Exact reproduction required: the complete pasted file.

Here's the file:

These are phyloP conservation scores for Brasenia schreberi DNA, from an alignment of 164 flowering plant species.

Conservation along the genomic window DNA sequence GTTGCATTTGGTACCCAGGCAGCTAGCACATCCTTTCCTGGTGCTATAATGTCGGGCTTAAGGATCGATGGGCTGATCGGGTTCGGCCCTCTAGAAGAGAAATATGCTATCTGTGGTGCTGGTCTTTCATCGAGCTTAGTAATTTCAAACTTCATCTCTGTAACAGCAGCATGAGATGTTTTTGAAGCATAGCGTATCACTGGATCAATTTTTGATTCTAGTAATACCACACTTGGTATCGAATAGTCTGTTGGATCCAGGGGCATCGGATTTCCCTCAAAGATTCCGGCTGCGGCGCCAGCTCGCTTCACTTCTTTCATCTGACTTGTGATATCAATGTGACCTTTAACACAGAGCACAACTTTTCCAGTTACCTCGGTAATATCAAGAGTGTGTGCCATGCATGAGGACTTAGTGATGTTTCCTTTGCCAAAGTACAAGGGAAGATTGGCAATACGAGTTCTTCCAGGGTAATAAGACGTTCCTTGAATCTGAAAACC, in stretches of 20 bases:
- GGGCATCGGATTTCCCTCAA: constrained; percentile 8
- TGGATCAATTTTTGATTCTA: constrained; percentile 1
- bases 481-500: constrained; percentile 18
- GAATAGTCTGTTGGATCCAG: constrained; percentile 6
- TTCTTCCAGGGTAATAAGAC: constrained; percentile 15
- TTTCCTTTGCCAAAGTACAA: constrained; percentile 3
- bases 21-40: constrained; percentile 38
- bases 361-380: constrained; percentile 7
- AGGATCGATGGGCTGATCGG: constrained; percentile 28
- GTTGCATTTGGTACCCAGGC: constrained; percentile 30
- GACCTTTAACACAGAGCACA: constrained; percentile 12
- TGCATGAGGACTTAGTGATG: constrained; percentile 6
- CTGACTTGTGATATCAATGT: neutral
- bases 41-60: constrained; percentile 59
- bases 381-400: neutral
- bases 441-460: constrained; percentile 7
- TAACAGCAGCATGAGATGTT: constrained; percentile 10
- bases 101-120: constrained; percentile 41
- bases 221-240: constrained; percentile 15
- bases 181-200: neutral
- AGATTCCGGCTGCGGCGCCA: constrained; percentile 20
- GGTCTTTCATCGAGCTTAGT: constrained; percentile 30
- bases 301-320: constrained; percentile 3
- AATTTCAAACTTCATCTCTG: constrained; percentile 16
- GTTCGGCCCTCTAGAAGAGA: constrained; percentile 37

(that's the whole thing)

These are phyloP conservation scores for Brasenia schreberi DNA, from an alignment of 164 flowering plant species.

Conservation along the genomic window DNA sequence GTTGCATTTGGTACCCAGGCAGCTAGCACATCCTTTCCTGGTGCTATAATGTCGGGCTTAAGGATCGATGGGCTGATCGGGTTCGGCCCTCTAGAAGAGAAATATGCTATCTGTGGTGCTGGTCTTTCATCGAGCTTAGTAATTTCAAACTTCATCTCTGTAACAGCAGCATGAGATGTTTTTGAAGCATAGCGTATCACTGGATCAATTTTTGATTCTAGTAATACCACACTTGGTATCGAATAGTCTGTTGGATCCAGGGGCATCGGATTTCCCTCAAAGATTCCGGCTGCGGCGCCAGCTCGCTTCACTTCTTTCATCTGACTTGTGATATCAATGTGACCTTTAACACAGAGCACAACTTTTCCAGTTACCTCGGTAATATCAAGAGTGTGTGCCATGCATGAGGACTTAGTGATGTTTCCTTTGCCAAAGTACAAGGGAAGATTGGCAATACGAGTTCTTCCAGGGTAATAAGACGTTCCTTGAATCTGAAAACC, in stretches of 20 bases:
- GGGCATCGGATTTCCCTCAA: constrained; percentile 8
- TGGATCAATTTTTGATTCTA: constrained; percentile 1
- bases 481-500: constrained; percentile 18
- GAATAGTCTGTTGGATCCAG: constrained; percentile 6
- TTCTTCCAGGGTAATAAGAC: constrained; percentile 15
- TTTCCTTTGCCAAAGTACAA: constrained; percentile 3
- bases 21-40: constrained; percentile 38
- bases 361-380: constrained; percentile 7
- AGGATCGATGGGCTGATCGG: constrained; percentile 28
- GTTGCATTTGGTACCCAGGC: constrained; percentile 30
- GACCTTTAACACAGAGCACA: constrained; percentile 12
- TGCATGAGGACTTAGTGATG: constrained; percentile 6
- CTGACTTGTGATATCAATGT: neutral
- bases 41-60: constrained; percentile 59
- bases 381-400: neutral
- bases 441-460: constrained; percentile 7
- TAACAGCAGCATGAGATGTT: constrained; percentile 10
- bases 101-120: constrained; percentile 41
- bases 221-240: constrained; percentile 15
- bases 181-200: neutral
- AGATTCCGGCTGCGGCGCCA: constrained; percentile 20
- GGTCTTTCATCGAGCTTAGT: constrained; percentile 30
- bases 301-320: constrained; percentile 3
- AATTTCAAACTTCATCTCTG: constrained; percentile 16
- GTTCGGCCCTCTAGAAGAGA: constrained; percentile 37